Despite the implications of his title, Hadot sees the emphasis on practice as also prevalent in modern philosophical figures, including Descartes, Kant, and Montaigne. In principle, we could take a practice view of any tradition of philosophical thought, as many of Hadot’s commentators have done. This is largely the same approach that Peter Sloterdijk takes. In The Art of Philosophy, Sloterdijk introduces us to his method of reading the history of art and science (and philosophy, as the work will show):

Just as the history of science usually presumes that the scientists who do their disciplines already exist, the history of art has assumed since time immemorial that artists are the natural protagonists of the business that produces works of art, and that these players have always existed as well. What would happen if we rotated the conceptual stage ninety degrees in both cases? What if we observed artists in their efforts to become artists in the first place? We could then see every phenomenon on this field more or less from a side view and, alongside the familiar history of art as a history of completed works, we could obtain a history of the training that made it possible to do art and the asceticism that shaped artists. (9)

As with art, so with science and philosophy. This shift away from the completed works of the disciplines and towards the practices that produced the people who made those works is similar to the shift Foucault enacts in his later philosophy. Writing of Foucault’s approach, Arnold Davidson notes that Foucault’s work in his lectures at the Collège de France offer “the working out of a philosophically new point of access to the history of ancient, and especially Hellenistic, philosophy.” It’s pretty clear that Foucault’s “philosophically new point of access” probably comes in no small part from his encounter with Hadot’s work, but nevertheless the emphasis on practices of subject formation can be found throughout Foucault’s whole career.

Now consider Evan Thompson. In two recent talks on 4E cognition (here and here; the second link requires leaving an email address for access), Thompson takes up many of the same themes. For instance, he notes in his abstract to the first talk that the practice of mindfulness meditation “should not be conceptualized as inner mental observation instantiated in the brain, but rather as a mode of skillful cognition for situated action.” In the second video, Thompson notes how skilled meditators have a discipline that enables sensitization to subtle shifts in attention and awareness, a skill shared by artists, who, in Thompson’s terms, also possess a certain discipline of attention, a discipline we could call a practice of perception. On my view, the philosopher, in Hadot’s sense, is someone who, like the meditator, the scientist, and the artist, is engaged in the transformation of the field of perception as it emerges in the first-person experience. My dissertation is largely focused on articulating the details of this image.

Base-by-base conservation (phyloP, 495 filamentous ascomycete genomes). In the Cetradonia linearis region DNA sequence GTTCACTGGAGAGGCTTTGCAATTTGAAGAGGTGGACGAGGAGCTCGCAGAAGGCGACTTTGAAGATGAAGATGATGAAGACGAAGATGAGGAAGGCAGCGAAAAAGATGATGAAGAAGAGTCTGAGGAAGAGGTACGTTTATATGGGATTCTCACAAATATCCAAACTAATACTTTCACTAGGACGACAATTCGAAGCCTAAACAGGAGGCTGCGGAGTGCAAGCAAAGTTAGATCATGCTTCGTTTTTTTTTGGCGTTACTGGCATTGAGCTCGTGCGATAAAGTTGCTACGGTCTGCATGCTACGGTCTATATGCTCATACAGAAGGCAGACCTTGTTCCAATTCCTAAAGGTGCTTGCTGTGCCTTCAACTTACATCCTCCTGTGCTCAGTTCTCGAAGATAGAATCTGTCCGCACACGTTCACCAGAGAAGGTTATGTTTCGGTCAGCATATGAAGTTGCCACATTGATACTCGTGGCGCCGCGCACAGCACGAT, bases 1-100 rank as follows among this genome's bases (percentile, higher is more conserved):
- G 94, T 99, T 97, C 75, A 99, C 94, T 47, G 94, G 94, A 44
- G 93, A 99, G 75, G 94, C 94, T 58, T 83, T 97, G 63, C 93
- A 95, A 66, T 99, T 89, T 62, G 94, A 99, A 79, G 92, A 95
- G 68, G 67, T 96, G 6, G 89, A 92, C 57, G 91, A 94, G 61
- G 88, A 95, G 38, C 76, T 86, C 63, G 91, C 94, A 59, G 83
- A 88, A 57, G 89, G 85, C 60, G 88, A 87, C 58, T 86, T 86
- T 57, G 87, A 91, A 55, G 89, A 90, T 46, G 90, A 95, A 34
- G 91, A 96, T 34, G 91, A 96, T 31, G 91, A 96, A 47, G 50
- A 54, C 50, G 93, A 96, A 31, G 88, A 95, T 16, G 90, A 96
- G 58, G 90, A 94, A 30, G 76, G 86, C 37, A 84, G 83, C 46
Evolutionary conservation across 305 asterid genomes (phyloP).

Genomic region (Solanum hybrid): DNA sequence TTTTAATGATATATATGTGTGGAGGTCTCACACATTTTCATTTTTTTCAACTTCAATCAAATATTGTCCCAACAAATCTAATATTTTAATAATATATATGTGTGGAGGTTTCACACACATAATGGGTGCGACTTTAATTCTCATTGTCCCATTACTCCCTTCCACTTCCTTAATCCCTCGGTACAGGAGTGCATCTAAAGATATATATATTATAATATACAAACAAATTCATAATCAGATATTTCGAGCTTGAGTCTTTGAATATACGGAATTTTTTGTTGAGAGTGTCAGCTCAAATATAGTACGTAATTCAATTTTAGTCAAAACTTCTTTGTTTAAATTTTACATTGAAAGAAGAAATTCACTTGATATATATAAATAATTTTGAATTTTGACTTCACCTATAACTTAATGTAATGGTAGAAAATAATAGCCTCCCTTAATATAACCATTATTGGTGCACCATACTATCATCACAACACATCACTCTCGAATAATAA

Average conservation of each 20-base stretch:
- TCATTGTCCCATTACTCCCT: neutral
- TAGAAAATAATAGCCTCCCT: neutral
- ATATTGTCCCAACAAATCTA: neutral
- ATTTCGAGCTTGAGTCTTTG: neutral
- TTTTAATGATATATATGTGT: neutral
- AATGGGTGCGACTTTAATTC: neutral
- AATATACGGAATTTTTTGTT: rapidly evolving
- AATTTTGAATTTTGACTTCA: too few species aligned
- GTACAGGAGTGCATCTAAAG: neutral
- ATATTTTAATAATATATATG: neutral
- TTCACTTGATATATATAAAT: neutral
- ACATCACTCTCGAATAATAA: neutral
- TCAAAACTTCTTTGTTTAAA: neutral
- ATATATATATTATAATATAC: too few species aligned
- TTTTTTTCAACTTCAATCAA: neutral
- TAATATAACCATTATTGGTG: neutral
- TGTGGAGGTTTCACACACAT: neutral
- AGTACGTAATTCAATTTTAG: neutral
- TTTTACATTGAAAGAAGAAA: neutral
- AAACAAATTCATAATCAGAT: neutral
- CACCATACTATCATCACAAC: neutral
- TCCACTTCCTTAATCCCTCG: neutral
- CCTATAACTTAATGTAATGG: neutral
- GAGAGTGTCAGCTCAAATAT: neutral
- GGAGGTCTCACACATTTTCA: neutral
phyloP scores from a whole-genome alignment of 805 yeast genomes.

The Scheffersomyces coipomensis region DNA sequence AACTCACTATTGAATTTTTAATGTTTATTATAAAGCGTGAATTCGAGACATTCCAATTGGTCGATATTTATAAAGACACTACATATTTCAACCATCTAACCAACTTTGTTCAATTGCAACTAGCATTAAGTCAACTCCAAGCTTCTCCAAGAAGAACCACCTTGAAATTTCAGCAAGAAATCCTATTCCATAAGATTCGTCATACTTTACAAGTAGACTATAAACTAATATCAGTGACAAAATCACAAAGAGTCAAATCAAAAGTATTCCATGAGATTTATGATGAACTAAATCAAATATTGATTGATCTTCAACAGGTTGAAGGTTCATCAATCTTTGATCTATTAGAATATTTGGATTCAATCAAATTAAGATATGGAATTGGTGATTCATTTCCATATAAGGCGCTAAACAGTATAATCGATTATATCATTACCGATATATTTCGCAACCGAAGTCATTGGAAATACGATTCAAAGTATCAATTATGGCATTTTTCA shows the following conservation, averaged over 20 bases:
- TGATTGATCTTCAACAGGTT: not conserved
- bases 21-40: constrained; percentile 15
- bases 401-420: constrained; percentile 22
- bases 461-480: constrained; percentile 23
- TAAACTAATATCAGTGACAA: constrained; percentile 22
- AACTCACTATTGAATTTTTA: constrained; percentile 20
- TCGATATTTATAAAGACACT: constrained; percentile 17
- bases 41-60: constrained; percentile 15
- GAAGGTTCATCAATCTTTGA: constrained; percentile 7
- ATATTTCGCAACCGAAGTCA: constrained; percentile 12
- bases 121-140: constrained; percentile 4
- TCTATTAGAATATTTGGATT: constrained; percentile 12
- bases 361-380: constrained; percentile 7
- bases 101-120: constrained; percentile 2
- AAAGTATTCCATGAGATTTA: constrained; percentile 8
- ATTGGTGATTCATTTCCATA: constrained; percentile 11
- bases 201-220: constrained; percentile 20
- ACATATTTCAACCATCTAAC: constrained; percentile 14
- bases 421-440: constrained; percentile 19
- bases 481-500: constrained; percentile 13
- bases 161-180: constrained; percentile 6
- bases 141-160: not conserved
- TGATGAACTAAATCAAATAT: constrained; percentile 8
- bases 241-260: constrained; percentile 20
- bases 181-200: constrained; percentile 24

Thought in Action

How are we to think of the relation between thought and action? One of the issues I’m taking up in my dissertation centers around the so-called John McDowell–Hubert Dreyfus Debate (for some background see here and here). Essentially, at stake in this debate is the role of conceptuality in acts of absorbed or skillful coping (what most people know as flow states). On my view, there’s no difficulty in reconciling flow with conceptuality, provided that we don’t view the exercise of conceptual capacities as issuing from a detached or uniquely isolated point from within the body. This puts me at odds with people like Dreyfus, for whom the conceptual interruption of thought can only impede the much more seamless agency of the person acting in flow. However, it seems to me that this debate centers not so much on phenomenological descriptions of flow states, but rather on how we conceive of conceptuality itself, as the below quotations indicate.